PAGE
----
Sports Illustrated Kids

When I received the press release touting Sports Illustrated Kids' NCAA Tournament Preview on Monday, my increasingly voluminous torso jiggled in anticipation. Never mind what I'm about to do to my brain and liver over the next four days -- I figured I could foist my copy on the young relatives who, laboring under the erroneous belief that I know what the hell I'm talking about, badger me with all sorts of sports-related questions. You know, like "why does college basketball make Daddy sad?" and "why won't Mommy let Daddy use the ATM card anymore?" and "who were those big men who came by the house looking for Daddy?"

The SI Kids tourney-themed April issue treads on tamer turf. It offers a resplendently sidebar'd profile of Ohio State manchild Greg Oden, complete with a foldout poster. It throws out two pages of well-presented facts and figures (giving nearly equal play to the women's game) and presents a surprisingly nimble preview for an issue that probably went to press well before the brackets were announced.

SI Kids occasionally wastes its time on over-discussed subjects, like nicest-guy-on-the-planet candidate Joe Mauer or David Beckham (whose poster/scouting report happily neglects to discuss his tattoos or his wife's skeletal physique). That said, it manages to enliven several of these topics by conveying the basic info often glossed over by more grown-up publications, like how Mauer's stance and practice techniques help him to spray the ball to all fields. This is stuff that kids can use.

Even when SI Kids runs with an obvious story idea, like the fantasy-baseball preview housed in its SI Teen "bonus section" (another brand extension? Medic!), it presents information in a colorful and pithy manner. When the mag looks elsewhere for inspiration, it does even better. The April issue pays more than token attention to sports, like lacrosse, more popular among kids than older sports fans. It's as comfortable being silly (an illustrated feature on made-up buzzwords like "sweatastrophic") as sincere (a profile on Johnny Damon's favorite coach).

What SI Kids understands is that, even amid the relentless flurry of sports information online and off, it remains possible to entertain and inform a younger audience without patronizing them. The mag assumes a certain degree of knowledge among its youngest readers and, in doing so, doesn't present anything so simple and straightforward as to turn off the 11- and 12-year-olds.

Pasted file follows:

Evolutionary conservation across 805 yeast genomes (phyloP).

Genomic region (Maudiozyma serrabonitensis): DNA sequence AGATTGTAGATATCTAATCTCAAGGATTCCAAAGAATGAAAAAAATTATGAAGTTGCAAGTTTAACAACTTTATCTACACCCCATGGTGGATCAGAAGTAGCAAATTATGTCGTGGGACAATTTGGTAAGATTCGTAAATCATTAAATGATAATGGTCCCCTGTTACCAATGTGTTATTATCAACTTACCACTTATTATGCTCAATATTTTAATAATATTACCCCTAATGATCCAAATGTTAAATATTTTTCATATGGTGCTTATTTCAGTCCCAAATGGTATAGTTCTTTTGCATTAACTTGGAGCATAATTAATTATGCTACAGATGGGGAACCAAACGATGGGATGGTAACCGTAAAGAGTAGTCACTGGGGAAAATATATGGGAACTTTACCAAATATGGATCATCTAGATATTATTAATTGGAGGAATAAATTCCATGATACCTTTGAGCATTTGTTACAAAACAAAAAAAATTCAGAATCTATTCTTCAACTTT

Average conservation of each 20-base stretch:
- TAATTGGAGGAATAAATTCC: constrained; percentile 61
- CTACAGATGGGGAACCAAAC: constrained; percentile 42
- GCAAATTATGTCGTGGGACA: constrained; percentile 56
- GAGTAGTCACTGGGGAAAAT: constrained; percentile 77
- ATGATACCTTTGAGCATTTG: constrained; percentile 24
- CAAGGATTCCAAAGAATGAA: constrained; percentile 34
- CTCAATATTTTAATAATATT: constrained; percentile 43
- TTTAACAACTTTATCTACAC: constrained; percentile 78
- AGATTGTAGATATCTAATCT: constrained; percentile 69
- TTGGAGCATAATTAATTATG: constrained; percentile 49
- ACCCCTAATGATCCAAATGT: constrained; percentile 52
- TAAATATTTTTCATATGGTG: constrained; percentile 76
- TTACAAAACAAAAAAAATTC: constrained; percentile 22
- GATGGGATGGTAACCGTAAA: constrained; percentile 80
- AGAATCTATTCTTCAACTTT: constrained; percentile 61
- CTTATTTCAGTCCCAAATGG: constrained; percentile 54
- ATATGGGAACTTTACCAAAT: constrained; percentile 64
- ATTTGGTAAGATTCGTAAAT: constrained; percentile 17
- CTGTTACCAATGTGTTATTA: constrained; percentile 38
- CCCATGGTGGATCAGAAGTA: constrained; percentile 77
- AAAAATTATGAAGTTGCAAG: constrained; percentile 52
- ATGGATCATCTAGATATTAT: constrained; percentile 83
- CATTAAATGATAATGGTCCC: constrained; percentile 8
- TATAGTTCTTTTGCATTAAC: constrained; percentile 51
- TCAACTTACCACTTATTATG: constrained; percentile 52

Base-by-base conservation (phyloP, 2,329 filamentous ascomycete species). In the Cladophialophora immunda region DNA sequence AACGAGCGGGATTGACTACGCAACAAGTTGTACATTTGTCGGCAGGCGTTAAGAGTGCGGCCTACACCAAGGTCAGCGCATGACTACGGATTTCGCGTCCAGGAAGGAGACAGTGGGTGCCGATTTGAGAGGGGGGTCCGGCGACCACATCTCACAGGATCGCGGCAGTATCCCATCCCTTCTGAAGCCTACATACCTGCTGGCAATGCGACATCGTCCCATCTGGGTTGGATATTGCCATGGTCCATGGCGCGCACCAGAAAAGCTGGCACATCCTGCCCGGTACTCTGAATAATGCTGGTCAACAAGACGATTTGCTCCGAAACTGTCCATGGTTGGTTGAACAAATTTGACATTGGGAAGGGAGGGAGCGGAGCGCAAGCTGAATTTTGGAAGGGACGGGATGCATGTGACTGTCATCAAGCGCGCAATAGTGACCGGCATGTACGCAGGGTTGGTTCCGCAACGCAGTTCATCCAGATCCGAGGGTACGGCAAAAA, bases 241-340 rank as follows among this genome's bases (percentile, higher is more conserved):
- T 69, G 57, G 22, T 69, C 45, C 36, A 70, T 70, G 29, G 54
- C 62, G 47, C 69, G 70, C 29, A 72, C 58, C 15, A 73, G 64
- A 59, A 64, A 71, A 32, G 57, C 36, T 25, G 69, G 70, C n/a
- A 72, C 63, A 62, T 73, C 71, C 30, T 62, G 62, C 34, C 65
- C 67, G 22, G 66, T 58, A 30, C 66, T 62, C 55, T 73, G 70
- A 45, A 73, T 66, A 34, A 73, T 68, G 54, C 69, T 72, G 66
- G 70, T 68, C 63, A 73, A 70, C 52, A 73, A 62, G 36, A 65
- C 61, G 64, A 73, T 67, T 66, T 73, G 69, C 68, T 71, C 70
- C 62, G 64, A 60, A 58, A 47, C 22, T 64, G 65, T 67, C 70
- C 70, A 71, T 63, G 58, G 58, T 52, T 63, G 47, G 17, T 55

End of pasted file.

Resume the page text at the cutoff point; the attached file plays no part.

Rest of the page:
In fact, though SI Kids officially bills itself as a publication for kids aged 8 and up, at least two of the April issue's features boast legit appeal to adult readers. The first tracks, in words and well-chosen photos, the journey of a baseball bat from the forest to the factory to the hands of the DREAMY Derek Jeter. The other, on athletes who double as artists in their off hours, presents a side of the jock personality rarely on display on the field or court. Both diverted me substantially more than did the asinine chronicle of the Tony Parker/Eva Longoria relationship in this week's Sports Illustrated.

Along those lines, if anybody knows what's going on at the SI mothership -- in particular, why Jeff MacGregor and Steve Rushin no longer work there -- please shoot me a note. Y'all are my eyes, ears, nose and conscience.

Back to the matter at hand. Yeah, I dig both the content and the encouraging tone of SI Kids. And even if I didn't, I'd still recommend that any sports or video-game/entertainment company wanting to reach the next wave of fans should get onto its pages.

Here's why: Every member of my generation who grew up with Sports Illustrated will buy his kid a subscription to the junior-varsity version as soon as he/she can read. There's simply no other publication out there that nurtures the enthusiasm of young fans whose intelligence and senses of humor haven't yet advanced to the point where they can be graduated to Deadspin.

I'd be shocked if ESPN, never an entity to leave even a slither of a potential audience untapped, doesn't try to move in on the young-fan action before too long. Until they do, and probably long after, SI Kids is The Man.

And just for the hell of it: UCLA over Texas A&M.

Published by: Time Inc.
Frequency: 11 issues per year
Advertising information
Web site

Next story loading loading..